If education is tho great buckler of hu
man liberty, well dovclopod industry is
equally tho buckler and shield of individ
ual independence. An an unfailing ro-
imurrn tlirntir.li lifn. mvn unn nmi.l
0.. ..., . v. u,
with a good education, a good honest
trado Better any trade than none though
there is ample fold for tlio adopting ofi
every inclination hi this icspcct. Loarn -
cd professions and speculative employ-1
inents may fail a man but an honest
iianuicraii. hciuuiu or never u us pusses,
sor chooses to exorcise it. Let him feel
too that honest labor craft is honorable
and noble. The men pf trades tho crca
turo of whatever is most essential to the
necessities and welfare of mankind can
not bo dispensed with; thoy above all
others in whatever repute lliby may U
.cm uj mult niuiu lunjuiuiia leiiuivo,
or all is lost. But a few brown handed
trado workers think ot this, or appreci
ate tho real position and power tlioycom
pass. Givo your son a trade, no matter what
fortuno ho may have or seem likely to in
herit. Givo him a trado and an educa
tion at any rate. With this ho can al
always battle with temporal want, can
always bo independent, and better is in
dependence witli a moderate education
than all tlio learning of tho colleges and
wretched temporal dependence. But in
this freo land there can bo ordinarily no
.l:nr!-..l. ? i .1 .1 . .
muiuuiiy m securing uotn 1110 cuucation
and trado, for every youth thoreby fitting
cacn ami nil to enter tho ratiks ot man
hood definite of those obstacles which in
timidato so many tradclcss and profc3'
sionless young men. Such aro the pe
culiarities of fottuno that no moro out
ward possession cau bo counted so abso
iineiy hocuro or protective to man.
Hoarded thousands may bo swept awav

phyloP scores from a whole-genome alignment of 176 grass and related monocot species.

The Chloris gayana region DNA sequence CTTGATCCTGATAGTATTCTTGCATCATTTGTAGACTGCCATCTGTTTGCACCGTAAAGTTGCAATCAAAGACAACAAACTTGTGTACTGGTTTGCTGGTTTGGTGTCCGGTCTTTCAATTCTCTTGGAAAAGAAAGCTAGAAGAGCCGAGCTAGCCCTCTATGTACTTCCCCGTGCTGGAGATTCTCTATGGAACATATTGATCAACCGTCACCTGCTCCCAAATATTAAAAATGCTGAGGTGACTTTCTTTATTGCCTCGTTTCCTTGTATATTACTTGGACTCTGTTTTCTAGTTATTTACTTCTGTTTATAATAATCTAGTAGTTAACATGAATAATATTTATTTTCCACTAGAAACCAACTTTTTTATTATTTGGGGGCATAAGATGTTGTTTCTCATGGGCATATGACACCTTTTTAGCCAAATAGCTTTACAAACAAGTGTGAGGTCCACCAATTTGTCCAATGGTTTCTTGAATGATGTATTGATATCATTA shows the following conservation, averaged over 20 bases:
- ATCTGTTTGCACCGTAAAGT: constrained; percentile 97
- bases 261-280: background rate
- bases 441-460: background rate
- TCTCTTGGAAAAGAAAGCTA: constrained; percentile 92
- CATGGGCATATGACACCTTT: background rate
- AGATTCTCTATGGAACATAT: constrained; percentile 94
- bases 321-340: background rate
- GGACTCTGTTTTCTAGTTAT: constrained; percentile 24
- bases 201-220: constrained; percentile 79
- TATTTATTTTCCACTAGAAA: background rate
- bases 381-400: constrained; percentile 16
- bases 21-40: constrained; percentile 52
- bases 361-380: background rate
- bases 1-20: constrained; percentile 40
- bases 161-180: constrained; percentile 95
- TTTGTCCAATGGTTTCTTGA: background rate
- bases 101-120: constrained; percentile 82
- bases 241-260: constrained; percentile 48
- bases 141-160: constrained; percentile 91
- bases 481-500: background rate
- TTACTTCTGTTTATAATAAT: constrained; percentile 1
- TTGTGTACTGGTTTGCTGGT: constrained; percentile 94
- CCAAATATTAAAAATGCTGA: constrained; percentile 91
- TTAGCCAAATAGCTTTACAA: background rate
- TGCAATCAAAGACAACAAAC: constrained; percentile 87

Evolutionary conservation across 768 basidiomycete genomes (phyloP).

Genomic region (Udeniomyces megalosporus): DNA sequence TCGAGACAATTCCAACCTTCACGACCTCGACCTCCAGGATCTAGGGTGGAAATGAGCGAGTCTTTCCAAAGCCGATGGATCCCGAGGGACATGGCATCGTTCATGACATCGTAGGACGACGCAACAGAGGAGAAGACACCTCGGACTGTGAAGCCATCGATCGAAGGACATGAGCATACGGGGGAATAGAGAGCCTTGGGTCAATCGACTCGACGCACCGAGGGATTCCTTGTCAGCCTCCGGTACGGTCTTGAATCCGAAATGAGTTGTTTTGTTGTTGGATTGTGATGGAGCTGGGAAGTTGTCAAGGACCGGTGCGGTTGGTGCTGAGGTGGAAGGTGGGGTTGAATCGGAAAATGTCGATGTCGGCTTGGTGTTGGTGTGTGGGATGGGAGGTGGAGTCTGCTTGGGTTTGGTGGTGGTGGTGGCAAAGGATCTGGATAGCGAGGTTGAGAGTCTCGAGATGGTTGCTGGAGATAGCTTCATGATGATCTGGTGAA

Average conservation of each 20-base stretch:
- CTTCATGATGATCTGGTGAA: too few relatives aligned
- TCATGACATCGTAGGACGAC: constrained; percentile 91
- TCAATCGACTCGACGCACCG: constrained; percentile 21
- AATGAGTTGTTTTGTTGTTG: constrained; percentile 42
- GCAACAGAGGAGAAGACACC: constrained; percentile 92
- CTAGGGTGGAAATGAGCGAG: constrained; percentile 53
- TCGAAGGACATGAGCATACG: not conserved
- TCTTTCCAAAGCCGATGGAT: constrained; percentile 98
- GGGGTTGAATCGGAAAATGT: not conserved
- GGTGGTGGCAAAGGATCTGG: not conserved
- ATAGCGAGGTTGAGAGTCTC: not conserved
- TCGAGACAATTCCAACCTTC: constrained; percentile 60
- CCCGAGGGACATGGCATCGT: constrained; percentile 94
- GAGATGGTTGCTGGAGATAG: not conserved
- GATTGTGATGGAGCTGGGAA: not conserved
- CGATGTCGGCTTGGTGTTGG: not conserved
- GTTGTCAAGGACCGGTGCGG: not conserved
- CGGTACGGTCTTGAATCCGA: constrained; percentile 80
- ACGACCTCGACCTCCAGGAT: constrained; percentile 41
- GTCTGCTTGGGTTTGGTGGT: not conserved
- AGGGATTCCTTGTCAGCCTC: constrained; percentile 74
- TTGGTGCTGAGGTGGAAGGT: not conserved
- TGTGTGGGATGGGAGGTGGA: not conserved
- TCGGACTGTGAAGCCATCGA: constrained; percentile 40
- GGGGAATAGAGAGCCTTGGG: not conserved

in a day and their ouco posscsssors left
with neither the means of independence
Ho was a vise Scandinavian King who
declared that his sous must learn Ubeful
trades or to bo out off from their expect
ed princely fortune. They demurred but
obeyed tho decree. Tlio eldest as the
casiebt trado to learn applied himself to
basket making. In time ho reigned in
his father's stead. Iu timo also revolu
tion catno upon, and over threw him. and
ho fled disguised, wandering and com
panioulcss savo his wife nnd children, his
solo source for livelihood a recurrence to
us humble, but honest aud useful trado.
Tlio boh of the rich as well ns the noor
should bo strengthened by this possession.
it never used beyond the learning no
harm is dono while possiblv it inav bo
of incalcuablo good. It is a weapon of
assault or defence, 6-inch only fairly soii:-
cu, can nover be taken lrom a man s
grasp. Think of it parents; examine
your boy's bumps, or rather study tlio
bont of their minds and taste, and as tho
best and niost lasting Bcrvico you can do
for them,' apply thein to tho learning of
Making Shoes by Steam.
Tho Haverhill (MasB.) Publisher gives
nn account of a steam shoo factory iu
that piano, for sewing tho seams and peg
ging shoos. Tho machinery is all worked
by a small-fivo horso powor engine. In
tlio basemont of tho building aro tho ma
chines for cutting, stripping, rolling and
shaping tho shoes, 'lueso aro then pass
od to a story abovo, tho shoos aro lasted,
nnd tho outer soles tacked on by hand,